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    As the hosts of lentiviruses, almost 40 species of felids (family Felidae) are distributed around the world, and more than 20 feline species test positive for feline immunodeficiency virus (FIV), a lineage of lentiviruses. These observations suggest that FIVs globally infected a variety of feline species through multiple cross-species transmission events during a million-year history. Cellular restriction factors potentially inhibit lentiviral replication and limit cross-species lentiviral transmission, and cellular APOBEC3 deaminases are known as a potent restriction factor. In contrast, lentiviruses have evolutionary-acquired viral infectivity factor (Vif) to neutralize the APOBEC3-mediated antiviral effect. Because the APOBEC3-Vif interaction is strictly specific for viruses and their hosts, a comprehensive investigation focusing on Vif-APOBEC3 interplay can provide clues that will elucidate the roles of this virus-host interplay on cross-species transmission of lentiviruses. Here, we performed a comprehensive investigation with 144 patterns of a round robin test using 18 feline APOBEC3Z3 genes, an antiviral APOBEC3 gene in felid, and 8 FIV Vifs and derived a matrix showing the interplay between feline APOBEC3Z3 and FIV Vif. We particularly focused on the interplay between the APOBEC3Z3 of three felids (domestic cat, ocelot, and Asian golden cat) and an FIV Vif (strain Petaluma), and revealed that residues 65 and 66 of the APOBEC3Z3 protein of multiple felids are responsible for the counteraction triggered by FIV Petaluma Vif. Altogether, our findings can be a clue to elucidate not only the scenarios of the cross-species transmissions of FIVs in felids but also the evolutionary interaction between mammals and lentiviruses. IMPORTANCE Most of the emergences of new virus infections originate from the cross-species transmission of viruses. The fact that some virus infections are strictly specific for the host species indicates that certain "species barriers" in the hosts restrict cross-species jump of viruses, while viruses have evolutionary acquired their own "arms" to overcome/antagonize/neutralize these hurdles. Therefore, understanding of the molecular mechanism leading to successful cross-species viral transmission is crucial for considering the menus of the emergence of novel pathogenic viruses. In the field of retrovirology, APOBEC3-Vif interaction is a well-studied example of the battles between hosts and viruses. Here, we determined the sequences of 11 novel feline APOBEC3Z3 genes and demonstrated that all 18 different feline APOBEC3Z3 proteins tested exhibit anti-feline immunodeficiency virus (FIV) activity. Our comprehensive investigation focusing on the interplay between feline APOBEC3 and FIV Vif can be a clue to elucidate the scenarios of the cross-species transmissions of FIVs in felids.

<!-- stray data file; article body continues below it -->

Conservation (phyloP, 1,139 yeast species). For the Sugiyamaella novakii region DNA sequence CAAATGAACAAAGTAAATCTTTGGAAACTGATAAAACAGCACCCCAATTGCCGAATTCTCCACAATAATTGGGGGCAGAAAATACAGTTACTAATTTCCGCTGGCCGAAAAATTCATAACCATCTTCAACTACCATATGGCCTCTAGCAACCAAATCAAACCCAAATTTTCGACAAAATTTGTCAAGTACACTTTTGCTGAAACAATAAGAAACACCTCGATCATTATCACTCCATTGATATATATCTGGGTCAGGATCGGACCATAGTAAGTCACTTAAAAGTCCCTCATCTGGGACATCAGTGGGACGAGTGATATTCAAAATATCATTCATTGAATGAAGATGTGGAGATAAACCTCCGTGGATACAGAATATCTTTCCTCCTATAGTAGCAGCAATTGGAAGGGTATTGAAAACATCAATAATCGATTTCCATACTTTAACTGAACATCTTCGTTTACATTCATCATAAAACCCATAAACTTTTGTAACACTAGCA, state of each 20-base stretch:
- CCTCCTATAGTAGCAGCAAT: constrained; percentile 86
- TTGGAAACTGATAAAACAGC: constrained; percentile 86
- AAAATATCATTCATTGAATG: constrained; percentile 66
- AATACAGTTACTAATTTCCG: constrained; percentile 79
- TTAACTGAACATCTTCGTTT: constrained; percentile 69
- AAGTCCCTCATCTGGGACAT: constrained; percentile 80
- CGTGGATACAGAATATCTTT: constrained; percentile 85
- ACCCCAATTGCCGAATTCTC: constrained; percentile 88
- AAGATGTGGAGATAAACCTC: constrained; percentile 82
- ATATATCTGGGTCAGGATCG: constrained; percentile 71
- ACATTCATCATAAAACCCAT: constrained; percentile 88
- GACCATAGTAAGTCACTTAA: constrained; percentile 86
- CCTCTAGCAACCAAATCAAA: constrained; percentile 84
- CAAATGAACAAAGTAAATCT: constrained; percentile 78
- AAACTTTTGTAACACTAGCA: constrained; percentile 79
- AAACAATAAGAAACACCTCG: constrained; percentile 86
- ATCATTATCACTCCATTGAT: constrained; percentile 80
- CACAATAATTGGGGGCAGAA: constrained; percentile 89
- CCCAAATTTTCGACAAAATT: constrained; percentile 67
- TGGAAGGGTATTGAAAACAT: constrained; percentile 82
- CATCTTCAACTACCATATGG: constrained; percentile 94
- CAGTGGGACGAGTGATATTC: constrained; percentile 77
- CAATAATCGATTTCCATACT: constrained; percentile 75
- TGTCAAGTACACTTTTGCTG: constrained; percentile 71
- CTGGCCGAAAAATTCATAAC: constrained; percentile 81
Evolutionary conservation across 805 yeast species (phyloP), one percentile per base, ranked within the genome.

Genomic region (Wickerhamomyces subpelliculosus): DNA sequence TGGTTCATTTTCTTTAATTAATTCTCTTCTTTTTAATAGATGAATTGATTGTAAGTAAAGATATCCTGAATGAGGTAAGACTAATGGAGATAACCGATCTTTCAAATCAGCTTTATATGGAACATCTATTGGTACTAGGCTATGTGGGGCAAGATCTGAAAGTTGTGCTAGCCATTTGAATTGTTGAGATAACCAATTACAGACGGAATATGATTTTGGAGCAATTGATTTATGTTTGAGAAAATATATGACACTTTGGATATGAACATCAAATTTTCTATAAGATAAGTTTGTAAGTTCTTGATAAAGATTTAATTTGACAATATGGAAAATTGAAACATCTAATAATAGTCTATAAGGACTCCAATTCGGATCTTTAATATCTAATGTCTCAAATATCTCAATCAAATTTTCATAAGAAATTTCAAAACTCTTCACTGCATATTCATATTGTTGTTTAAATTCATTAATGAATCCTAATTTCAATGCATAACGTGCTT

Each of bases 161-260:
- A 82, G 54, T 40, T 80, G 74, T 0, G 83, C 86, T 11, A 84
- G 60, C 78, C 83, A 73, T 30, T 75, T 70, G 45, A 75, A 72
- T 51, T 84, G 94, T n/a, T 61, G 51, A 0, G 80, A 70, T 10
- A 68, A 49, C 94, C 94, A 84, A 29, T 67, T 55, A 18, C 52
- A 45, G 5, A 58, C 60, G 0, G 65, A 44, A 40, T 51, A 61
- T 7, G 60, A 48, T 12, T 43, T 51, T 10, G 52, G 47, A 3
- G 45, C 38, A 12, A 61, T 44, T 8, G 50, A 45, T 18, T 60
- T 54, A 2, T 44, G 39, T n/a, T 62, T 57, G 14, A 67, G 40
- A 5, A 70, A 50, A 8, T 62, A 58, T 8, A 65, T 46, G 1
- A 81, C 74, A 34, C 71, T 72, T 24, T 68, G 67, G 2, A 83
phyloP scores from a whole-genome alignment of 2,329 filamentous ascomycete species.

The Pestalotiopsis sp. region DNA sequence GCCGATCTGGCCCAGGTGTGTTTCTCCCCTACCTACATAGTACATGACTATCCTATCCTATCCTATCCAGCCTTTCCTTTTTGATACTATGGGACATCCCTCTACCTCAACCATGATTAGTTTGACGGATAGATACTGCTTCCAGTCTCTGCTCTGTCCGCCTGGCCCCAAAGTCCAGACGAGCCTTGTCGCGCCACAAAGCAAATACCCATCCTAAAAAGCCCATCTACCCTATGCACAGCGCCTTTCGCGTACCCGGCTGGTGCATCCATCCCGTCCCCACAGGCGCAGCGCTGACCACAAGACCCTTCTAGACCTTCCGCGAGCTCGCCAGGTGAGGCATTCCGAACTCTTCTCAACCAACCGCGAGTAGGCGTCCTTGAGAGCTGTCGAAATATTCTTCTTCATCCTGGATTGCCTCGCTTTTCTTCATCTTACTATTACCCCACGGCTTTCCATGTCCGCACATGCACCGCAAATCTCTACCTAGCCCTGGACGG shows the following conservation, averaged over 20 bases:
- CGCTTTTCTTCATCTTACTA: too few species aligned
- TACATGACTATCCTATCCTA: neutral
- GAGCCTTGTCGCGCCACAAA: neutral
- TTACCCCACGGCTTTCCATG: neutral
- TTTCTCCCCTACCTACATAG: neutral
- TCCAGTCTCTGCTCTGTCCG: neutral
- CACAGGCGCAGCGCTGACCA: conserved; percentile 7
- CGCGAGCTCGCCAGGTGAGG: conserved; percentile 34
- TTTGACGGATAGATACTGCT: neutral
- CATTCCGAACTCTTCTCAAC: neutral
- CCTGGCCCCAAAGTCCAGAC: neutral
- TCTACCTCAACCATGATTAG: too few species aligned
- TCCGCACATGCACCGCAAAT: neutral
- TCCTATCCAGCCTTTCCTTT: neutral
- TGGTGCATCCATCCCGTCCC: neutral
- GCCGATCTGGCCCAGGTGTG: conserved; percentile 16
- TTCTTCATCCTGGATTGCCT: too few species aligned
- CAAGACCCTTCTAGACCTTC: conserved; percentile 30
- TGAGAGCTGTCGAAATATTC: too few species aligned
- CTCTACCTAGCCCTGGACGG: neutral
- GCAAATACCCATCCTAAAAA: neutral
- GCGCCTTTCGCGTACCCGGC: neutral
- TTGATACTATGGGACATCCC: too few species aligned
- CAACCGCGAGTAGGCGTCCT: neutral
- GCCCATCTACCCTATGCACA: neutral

Yusuke Kosugi, Keiya Uriu, Narumi Suzuki, Keisuke Yamamoto, Shumpei Nagaoka, Izumi Kimura, Yoriyuki Konno, Hirofumi Aso, Brian J Willett, Tomoko Kobayashi, Yoshio Koyanagi, Mahoko Takahashi Ueda, Jumpei Ito, Kei Sato. Comprehensive Investigation on the Interplay between Feline APOBEC3Z3 Proteins and Feline Immunodeficiency Virus Vif Proteins. Journal of virology. 2021 Jun 10;95(13):e0017821

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    PMID: 33762419

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